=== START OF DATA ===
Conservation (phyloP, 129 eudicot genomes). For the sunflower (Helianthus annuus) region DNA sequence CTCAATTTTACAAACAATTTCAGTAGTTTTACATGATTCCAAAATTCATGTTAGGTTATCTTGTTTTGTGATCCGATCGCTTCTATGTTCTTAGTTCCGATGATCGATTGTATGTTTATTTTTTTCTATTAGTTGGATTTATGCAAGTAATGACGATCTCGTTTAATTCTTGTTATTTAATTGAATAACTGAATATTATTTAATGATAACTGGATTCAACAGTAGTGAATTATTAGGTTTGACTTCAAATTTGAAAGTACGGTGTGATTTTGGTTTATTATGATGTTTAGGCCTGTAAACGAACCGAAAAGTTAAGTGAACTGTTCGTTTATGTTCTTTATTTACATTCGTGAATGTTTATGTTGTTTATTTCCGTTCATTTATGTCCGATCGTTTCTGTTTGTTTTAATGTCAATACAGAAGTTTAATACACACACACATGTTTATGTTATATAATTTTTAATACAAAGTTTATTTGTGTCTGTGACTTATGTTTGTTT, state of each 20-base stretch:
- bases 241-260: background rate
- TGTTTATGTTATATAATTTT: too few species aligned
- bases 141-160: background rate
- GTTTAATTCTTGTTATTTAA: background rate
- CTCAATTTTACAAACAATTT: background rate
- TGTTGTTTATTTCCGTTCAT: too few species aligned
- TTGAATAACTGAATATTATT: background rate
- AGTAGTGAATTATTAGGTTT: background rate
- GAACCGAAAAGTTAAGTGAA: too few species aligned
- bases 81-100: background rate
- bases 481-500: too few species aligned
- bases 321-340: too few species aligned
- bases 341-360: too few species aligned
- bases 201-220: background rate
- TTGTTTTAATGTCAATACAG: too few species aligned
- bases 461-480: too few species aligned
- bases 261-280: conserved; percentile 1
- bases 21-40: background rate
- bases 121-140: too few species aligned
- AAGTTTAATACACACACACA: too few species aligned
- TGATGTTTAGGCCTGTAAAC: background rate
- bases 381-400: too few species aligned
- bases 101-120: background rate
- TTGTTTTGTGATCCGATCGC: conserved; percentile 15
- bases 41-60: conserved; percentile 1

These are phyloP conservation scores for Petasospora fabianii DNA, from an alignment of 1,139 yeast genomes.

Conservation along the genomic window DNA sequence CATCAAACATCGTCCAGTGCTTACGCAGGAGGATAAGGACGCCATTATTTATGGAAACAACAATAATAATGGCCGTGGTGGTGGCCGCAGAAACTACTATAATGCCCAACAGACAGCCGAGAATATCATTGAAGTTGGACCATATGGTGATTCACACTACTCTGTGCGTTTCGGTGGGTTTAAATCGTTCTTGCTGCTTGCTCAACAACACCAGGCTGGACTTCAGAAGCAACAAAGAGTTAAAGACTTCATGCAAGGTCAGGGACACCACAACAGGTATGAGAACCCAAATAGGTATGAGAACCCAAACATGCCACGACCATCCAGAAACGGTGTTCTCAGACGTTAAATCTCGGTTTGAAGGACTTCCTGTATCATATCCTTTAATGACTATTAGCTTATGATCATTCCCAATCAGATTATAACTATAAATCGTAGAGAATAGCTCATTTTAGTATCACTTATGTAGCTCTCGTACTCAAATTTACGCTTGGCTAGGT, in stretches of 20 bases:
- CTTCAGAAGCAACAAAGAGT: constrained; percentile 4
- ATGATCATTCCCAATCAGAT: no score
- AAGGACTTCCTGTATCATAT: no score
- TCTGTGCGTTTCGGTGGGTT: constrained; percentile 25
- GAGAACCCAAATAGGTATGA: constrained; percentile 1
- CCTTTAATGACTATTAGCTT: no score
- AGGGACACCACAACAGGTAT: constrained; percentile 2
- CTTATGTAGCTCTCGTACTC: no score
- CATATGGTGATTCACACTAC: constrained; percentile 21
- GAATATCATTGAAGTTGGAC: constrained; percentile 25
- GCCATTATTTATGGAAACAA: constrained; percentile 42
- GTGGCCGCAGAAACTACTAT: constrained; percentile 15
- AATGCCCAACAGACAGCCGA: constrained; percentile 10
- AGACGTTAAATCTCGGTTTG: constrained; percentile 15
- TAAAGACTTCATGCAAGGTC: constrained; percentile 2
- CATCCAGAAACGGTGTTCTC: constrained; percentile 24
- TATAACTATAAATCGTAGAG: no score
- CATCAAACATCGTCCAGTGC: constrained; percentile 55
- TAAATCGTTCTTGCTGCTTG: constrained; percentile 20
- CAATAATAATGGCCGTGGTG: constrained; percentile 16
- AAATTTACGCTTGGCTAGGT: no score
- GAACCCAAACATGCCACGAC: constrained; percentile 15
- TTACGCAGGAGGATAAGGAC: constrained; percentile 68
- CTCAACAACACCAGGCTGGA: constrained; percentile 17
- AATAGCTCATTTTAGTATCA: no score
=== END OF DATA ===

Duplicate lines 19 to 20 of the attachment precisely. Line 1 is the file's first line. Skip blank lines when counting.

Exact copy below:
- bases 21-40: background rate
- bases 121-140: too few species aligned